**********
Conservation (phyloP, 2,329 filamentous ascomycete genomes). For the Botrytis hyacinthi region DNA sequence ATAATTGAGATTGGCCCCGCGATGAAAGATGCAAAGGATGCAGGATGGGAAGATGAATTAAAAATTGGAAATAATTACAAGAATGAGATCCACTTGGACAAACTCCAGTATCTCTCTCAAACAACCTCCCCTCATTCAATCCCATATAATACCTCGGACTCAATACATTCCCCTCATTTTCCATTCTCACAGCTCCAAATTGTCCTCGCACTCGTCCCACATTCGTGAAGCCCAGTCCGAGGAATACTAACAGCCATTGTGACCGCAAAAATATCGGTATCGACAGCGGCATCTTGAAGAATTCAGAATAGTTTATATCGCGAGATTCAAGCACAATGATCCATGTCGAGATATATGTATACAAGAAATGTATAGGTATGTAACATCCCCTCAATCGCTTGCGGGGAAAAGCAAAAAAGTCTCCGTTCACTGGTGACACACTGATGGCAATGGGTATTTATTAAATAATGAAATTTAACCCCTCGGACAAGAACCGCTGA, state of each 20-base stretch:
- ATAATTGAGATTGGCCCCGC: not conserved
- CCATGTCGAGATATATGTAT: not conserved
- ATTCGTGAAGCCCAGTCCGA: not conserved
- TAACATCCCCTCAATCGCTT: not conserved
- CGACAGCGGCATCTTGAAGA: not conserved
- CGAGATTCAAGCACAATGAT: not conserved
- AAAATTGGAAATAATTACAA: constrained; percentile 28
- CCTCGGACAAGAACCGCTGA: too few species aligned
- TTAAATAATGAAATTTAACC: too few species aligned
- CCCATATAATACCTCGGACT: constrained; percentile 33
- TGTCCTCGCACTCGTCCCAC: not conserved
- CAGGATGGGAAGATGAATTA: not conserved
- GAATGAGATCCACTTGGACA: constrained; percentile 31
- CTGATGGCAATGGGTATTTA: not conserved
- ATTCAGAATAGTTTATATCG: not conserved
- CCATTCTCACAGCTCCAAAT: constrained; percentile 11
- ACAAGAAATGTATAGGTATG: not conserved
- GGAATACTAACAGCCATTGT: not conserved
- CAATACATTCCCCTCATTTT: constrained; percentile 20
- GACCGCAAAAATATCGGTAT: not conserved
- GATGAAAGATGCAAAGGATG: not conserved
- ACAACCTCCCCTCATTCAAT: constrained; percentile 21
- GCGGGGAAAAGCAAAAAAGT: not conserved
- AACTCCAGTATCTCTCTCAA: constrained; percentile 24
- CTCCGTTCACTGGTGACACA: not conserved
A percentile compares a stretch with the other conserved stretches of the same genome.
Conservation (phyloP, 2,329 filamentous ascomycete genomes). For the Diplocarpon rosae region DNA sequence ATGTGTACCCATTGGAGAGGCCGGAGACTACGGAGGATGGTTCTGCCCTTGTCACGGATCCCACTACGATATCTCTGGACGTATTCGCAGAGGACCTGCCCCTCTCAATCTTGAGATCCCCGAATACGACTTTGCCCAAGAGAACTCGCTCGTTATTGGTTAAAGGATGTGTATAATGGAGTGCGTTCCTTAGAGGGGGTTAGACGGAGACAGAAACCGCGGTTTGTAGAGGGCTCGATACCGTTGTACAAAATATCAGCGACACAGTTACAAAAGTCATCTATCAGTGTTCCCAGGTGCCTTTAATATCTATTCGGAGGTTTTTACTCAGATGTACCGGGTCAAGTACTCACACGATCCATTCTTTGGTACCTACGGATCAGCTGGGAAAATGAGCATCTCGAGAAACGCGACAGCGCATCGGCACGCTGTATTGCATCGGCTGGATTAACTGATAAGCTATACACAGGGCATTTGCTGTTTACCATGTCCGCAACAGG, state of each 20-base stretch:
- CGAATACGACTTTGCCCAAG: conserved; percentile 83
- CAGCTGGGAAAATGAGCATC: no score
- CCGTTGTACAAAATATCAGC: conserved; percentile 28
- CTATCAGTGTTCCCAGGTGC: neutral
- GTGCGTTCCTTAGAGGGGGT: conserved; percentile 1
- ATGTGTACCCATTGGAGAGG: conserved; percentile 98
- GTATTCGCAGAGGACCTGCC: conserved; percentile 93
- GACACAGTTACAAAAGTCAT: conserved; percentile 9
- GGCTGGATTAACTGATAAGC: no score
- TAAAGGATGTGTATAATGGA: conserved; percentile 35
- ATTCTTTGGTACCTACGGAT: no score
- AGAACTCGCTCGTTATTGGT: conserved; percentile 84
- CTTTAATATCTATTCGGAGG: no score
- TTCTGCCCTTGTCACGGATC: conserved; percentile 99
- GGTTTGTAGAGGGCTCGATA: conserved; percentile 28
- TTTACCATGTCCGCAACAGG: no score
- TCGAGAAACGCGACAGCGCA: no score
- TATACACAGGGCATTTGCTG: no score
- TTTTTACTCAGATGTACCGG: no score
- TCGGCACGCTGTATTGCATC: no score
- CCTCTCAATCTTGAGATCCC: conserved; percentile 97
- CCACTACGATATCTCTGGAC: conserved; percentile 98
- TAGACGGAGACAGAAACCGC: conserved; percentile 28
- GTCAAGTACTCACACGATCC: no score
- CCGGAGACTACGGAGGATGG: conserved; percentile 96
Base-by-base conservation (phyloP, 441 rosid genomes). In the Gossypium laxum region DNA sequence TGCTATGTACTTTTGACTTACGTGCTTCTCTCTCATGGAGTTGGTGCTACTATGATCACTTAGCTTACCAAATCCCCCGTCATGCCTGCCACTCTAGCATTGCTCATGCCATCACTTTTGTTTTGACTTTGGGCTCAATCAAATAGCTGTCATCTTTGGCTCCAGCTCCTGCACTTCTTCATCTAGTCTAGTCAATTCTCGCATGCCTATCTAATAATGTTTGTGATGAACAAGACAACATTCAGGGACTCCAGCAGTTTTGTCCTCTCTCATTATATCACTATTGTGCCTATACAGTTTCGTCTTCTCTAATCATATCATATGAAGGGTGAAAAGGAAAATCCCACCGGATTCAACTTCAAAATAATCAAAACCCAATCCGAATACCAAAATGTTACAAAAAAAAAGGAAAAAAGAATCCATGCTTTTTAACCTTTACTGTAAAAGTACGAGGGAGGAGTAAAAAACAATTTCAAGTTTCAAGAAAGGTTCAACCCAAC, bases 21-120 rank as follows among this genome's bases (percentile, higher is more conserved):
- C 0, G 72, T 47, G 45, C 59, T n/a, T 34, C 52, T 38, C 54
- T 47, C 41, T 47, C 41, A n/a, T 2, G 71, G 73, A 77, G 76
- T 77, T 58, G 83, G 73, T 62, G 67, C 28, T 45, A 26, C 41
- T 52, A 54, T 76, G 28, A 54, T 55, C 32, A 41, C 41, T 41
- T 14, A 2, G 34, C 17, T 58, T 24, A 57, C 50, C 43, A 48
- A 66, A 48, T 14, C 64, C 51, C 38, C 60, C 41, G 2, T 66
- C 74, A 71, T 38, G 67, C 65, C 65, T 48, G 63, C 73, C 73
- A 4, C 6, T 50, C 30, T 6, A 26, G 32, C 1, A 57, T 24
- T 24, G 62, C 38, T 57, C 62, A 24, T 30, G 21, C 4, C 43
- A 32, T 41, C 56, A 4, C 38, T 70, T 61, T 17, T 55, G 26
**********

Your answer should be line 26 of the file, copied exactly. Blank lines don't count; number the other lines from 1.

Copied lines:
- CTCCGTTCACTGGTGACACA: not conserved